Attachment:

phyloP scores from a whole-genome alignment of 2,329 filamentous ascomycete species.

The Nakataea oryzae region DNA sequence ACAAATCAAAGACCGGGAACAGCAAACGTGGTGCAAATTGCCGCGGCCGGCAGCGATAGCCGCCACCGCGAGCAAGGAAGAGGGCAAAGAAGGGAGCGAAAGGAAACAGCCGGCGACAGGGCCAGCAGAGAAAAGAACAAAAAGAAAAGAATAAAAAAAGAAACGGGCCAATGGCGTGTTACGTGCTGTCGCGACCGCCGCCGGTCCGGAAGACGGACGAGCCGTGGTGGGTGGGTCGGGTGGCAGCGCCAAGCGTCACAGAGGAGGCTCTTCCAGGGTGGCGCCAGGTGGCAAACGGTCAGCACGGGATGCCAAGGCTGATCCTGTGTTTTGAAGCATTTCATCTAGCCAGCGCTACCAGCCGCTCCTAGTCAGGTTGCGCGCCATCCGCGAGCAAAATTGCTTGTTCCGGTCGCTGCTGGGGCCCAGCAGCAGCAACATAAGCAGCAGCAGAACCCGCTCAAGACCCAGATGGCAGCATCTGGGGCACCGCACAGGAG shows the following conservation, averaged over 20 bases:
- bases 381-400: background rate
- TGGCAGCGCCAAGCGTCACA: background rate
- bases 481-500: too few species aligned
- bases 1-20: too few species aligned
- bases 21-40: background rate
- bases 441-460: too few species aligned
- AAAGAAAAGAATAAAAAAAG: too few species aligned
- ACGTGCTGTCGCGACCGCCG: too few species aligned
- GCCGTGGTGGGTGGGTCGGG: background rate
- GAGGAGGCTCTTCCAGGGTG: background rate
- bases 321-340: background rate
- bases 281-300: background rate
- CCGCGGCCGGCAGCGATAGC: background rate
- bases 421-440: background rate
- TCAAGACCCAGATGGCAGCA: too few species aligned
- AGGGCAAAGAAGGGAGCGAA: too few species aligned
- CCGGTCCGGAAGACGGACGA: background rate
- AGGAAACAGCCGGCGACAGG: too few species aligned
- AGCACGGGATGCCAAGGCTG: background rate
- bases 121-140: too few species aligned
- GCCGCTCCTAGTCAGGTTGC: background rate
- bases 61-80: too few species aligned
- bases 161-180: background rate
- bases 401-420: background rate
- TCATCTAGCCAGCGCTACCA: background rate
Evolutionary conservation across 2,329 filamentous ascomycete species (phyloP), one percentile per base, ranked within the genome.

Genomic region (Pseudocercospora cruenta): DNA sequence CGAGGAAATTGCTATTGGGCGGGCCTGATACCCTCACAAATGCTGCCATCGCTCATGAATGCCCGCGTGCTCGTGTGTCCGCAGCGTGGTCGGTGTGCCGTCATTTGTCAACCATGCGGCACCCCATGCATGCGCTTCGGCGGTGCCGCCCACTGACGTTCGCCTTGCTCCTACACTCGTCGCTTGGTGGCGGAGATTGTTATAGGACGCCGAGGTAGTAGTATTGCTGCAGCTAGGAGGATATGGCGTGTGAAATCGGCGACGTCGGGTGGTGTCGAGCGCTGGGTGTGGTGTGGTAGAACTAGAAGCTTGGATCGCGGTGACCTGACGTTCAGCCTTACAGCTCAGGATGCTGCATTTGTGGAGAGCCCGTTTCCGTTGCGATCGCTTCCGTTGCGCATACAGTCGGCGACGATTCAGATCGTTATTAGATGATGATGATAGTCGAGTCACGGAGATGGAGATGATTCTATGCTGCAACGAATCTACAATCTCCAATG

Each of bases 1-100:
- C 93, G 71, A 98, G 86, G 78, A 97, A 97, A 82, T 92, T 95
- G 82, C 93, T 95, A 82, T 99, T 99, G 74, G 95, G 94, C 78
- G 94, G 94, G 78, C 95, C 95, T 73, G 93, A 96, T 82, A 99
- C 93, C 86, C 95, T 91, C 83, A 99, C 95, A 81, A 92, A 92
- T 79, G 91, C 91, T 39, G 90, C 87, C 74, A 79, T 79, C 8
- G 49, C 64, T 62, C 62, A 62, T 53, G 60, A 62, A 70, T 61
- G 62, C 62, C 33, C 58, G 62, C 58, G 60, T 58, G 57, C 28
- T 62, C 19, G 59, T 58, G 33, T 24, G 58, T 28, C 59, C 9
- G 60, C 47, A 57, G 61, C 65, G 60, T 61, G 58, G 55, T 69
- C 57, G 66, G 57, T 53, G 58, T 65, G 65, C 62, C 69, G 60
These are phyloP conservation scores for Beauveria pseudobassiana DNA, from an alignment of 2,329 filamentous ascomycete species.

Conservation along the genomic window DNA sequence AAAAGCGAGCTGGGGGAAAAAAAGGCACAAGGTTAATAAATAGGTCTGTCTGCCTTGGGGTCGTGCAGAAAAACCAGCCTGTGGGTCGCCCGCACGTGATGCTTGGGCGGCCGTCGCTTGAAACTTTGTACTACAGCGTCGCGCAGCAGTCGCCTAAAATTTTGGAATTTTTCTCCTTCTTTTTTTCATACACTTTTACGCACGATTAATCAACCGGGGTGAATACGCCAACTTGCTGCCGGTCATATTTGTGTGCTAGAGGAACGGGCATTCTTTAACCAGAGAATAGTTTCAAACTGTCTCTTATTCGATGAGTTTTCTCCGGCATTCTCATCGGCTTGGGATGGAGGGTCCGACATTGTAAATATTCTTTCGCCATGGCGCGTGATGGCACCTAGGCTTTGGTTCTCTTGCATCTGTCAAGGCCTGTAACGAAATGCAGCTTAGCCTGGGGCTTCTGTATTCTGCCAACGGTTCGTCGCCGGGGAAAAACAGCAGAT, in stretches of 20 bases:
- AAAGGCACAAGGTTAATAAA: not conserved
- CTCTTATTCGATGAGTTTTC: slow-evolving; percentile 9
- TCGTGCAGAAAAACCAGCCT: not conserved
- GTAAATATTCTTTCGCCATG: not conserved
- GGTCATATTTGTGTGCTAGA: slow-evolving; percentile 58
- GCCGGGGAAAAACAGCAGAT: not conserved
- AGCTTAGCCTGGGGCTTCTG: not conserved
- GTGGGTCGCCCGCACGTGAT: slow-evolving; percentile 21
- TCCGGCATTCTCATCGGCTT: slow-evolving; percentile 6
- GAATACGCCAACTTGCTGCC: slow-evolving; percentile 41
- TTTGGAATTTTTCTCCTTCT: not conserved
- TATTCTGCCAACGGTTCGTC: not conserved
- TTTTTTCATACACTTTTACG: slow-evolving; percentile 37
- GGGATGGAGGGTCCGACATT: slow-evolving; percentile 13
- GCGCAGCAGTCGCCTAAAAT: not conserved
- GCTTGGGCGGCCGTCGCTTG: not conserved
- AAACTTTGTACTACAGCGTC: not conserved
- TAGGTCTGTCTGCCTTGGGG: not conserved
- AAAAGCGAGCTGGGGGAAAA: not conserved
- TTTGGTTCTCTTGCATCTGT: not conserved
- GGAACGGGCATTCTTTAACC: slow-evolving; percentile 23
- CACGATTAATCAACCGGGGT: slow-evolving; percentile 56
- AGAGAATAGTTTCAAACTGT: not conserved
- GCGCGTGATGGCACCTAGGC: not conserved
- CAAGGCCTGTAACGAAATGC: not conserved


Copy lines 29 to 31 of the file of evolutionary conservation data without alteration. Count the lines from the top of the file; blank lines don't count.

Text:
Genomic region (Pseudocercospora cruenta): DNA sequence CGAGGAAATTGCTATTGGGCGGGCCTGATACCCTCACAAATGCTGCCATCGCTCATGAATGCCCGCGTGCTCGTGTGTCCGCAGCGTGGTCGGTGTGCCGTCATTTGTCAACCATGCGGCACCCCATGCATGCGCTTCGGCGGTGCCGCCCACTGACGTTCGCCTTGCTCCTACACTCGTCGCTTGGTGGCGGAGATTGTTATAGGACGCCGAGGTAGTAGTATTGCTGCAGCTAGGAGGATATGGCGTGTGAAATCGGCGACGTCGGGTGGTGTCGAGCGCTGGGTGTGGTGTGGTAGAACTAGAAGCTTGGATCGCGGTGACCTGACGTTCAGCCTTACAGCTCAGGATGCTGCATTTGTGGAGAGCCCGTTTCCGTTGCGATCGCTTCCGTTGCGCATACAGTCGGCGACGATTCAGATCGTTATTAGATGATGATGATAGTCGAGTCACGGAGATGGAGATGATTCTATGCTGCAACGAATCTACAATCTCCAATG

Each of bases 1-100:
- C 93, G 71, A 98, G 86, G 78, A 97, A 97, A 82, T 92, T 95